Who knew? Wow! From The Afterlife of American Clothes Haitian entrepreneurs find value in our castoffs. Joanne McNeil August/September 2008 Print Edition When thrifty shoppers in Boston and Miami pick through secondhand shirts at local Salvation Army outlets or estate sales, they are as likely to meet Haitians as hipsters. Some of the immigrants will simply be collecting clothes to mail back to family in Port-au-Prince, but others are part of a large global network trading in used American goods. Haiti’s enormous, informal, and largely unregulated market in pepe—used items imported from abroad—plays an important role in the least developed country in the Americas. In 2002 The New York Times reported that of the approximately 2.5 billion pounds of clothes donated to charity in America each year, as much as 80 percent is shipped globally. The Times article inspired filmmakers Hanna Rose Shell and Vanessa Bertozzi to research the history of recycled clothing. From 2003 to 2007 they visited rag yards in Miami, dug through archives in London and Washington, D.C., and traveled to Haiti to see the international secondhand markets for themselves. The result is the recent documentary Secondhand (Pepe), which explores the global trade in used clothing. In the United States, demand for secondhand goods spiked during the Great Depression, but after World War II peddlers found themselves with excess supply. So the business went global. Third World countries arranged deals with U.S. thrift shops for items that otherwise would end up in the trash. Haiti started receiving shipments in the early 1960s. With the benefit of cheap items came the cost of serving as a dumping ground. Shell has described the city of Miragoane, which receives new pepe nearly every day, as “blanketed, literally, by a downy coat of secondhand clothing. It grows out of the ground and into the street, onto every surface, a sartorial network—buildings, barrows, man and machine-made structures, everywhere.” When you see a photo of Haiti, it likely depicts a street riot or some similarly violent situation—the island at its worst. Secondhand (Pepe) spends a great deal of time documenting the country’s landscape in more peaceful times: a spectacle of colors, rags strewn for miles all over the dirt roads like a college dormitory on laundry day. It is at once beautiful and messy, a reminder that the country has far worse problems to deal with than litter. Haitians, we learn, are extremely resourceful, finding new uses for items that might seem like rags to us but can be refashioned into tents or used as stuffing for upholstery. They’re repurposed in other ways as well. A seamstress laments, “Pepe makes it hard to sell my garments.” But she also proudly displays the alterations she made to her blouse—darts in the front and shorter sleeves. Costing about 13 cents, her shirt looks like something that could be sold in Manhattan for $40. “It’s all pepe, all the time,” one Haitian explains in the film. Almost everything they wear comes from the north. Pepe is sold on virtually every street corner in Haiti, yet it isn’t a free-for-all. Some vendors purchase goods by the bales for resale. Usually they have an agreement with an American charity shop, which sorts the items before making the sale. (Coats, for example, go to countries with colder climates.) Other dealers rely on relatives and friends in the United States and run off-the-books enterprises. One person combs the thrift stores for certain items, and another returns to Haiti several times a year to make the exchange. Some sellers specialize in a certain kinds of goods—just soccer jerseys, just sneakers, just bikinis. The film interweaves the story of Haiti’s pepe dealers with the memoirs of Bernard Schapiro, a Jewish Austrian immigrant who worked as one of the once-ubiquitous shmatte zamlers (“rag collectors”) of a century ago. In 1907 Schapiro’s father, arriving in Baltimore and speaking little English, got an old pushcart and started selling used clothes on the streets. Bernard took over, managing a warehouse for sorting and distribution. Now his grandson is president and CEO of Whitehouse & Schapiro, a major global business operation that trades used clothing. In Bernard Schapiro’s time, “fancy people” avoided the area around his warehouse. “In those days, it was believed that immigrants and their rags were contagious with all kinds of disease,” he explains. In Haiti, similarly, there is spiritual apprehension about the goods, fears that the previous owners are dead or even that they died in the clothes. As one woman explains in the film, “Women have had to face and dismiss a lot of very long-held beliefs that you couldn’t wear clothes that had been used before, that they had bad aura, had someone’s spirit…whatever it was that they carried with them. Especially if it was bad, because it was on their own shoulders when they did that.” To get over this fear, many buyers soak or dry clean the clothes (a wise procedure for secondhand shoppers in any country). In Miami and Boston, both of which are home to large Haitian immigrant populations, the pepe market is intergenerational, with children of workers who started in President Kennedy’s day now responsible for sorting or arranging the shipment of the clothing. Schapiro’s grandson employs Haitians in his Miami warehouses. While their history and political situation is vastly different from those of the Jewish peddlers of the early 1900s, Shell told me she met Haitian factory workers in Miami who were “very ambitious.” Perhaps the grandchildren of Haitian immigrant pepe dealers may achieve the same success as Bernard Schapiro’s grandson. It’s difficult to be as optimistic for the workers inside Haiti. During the food crisis of last spring, the Associated Press reported that some Haitians were surviving on cookies made of dirt and vegetable shortening. But a little industry is better than none. Those rags for sale on the streets of Port-au-Prince might pave the way for more trade and opportunity. On March 15, the U.S. House of Representatives passed the Haitian Hemispheric Opportunity through Partnership Encouragement Act of 2008 (HOPE II), relaxing tariffs on Haitian textile exports. The legislation isn’t perfect; it’s bogged down with a provision requiring the amount of Haitian-made fabric to equal the amount of fabric woven in the U.S. But the initiative will create jobs and draw on the island’s great tailoring skills, acquired from years of altering secondhand clothes. The seamstress in Secondhand (Pepe) had trouble selling her unique designs in her own country, but judging from what she did with an old shirt, she could find buyers in the U.S. And then, perhaps, her clothes will one day find their way back to Haiti. Joanne McNeil blogs at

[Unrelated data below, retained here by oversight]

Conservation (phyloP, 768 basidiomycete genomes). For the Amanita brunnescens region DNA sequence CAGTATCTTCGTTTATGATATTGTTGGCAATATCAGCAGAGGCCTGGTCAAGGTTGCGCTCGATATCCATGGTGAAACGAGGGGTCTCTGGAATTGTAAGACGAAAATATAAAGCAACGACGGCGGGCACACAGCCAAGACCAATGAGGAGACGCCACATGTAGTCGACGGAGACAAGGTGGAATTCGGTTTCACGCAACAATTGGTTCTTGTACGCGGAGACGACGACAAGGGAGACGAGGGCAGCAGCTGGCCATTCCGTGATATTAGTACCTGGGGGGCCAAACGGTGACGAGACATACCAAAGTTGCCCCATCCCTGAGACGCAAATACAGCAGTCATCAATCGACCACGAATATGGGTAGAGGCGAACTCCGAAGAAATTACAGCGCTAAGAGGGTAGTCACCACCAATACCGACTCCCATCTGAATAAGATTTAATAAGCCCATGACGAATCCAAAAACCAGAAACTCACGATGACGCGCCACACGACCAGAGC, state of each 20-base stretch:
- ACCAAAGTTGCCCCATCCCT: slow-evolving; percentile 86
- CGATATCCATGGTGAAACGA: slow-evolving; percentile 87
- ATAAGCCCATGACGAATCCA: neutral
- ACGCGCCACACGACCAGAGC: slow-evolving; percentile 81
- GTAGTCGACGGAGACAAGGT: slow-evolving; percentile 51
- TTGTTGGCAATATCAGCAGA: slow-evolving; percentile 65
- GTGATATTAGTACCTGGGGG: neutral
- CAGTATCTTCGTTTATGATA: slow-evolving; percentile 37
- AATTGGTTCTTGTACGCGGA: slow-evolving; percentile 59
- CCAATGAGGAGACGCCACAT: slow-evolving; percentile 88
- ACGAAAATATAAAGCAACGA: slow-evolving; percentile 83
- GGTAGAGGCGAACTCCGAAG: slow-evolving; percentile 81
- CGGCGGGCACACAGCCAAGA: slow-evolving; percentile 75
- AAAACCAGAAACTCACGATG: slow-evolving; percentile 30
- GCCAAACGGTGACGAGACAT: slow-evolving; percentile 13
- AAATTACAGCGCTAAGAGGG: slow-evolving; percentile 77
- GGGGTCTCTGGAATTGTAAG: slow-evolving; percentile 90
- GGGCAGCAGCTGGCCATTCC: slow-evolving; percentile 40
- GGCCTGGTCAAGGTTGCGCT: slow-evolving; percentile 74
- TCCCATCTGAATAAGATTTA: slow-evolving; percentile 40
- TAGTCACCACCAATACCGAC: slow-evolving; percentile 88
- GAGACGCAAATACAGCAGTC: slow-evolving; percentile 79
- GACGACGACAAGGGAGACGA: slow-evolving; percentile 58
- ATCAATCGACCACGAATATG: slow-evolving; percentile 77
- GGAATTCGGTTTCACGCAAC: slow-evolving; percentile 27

Russia's Scorched Earth Policy in Georgia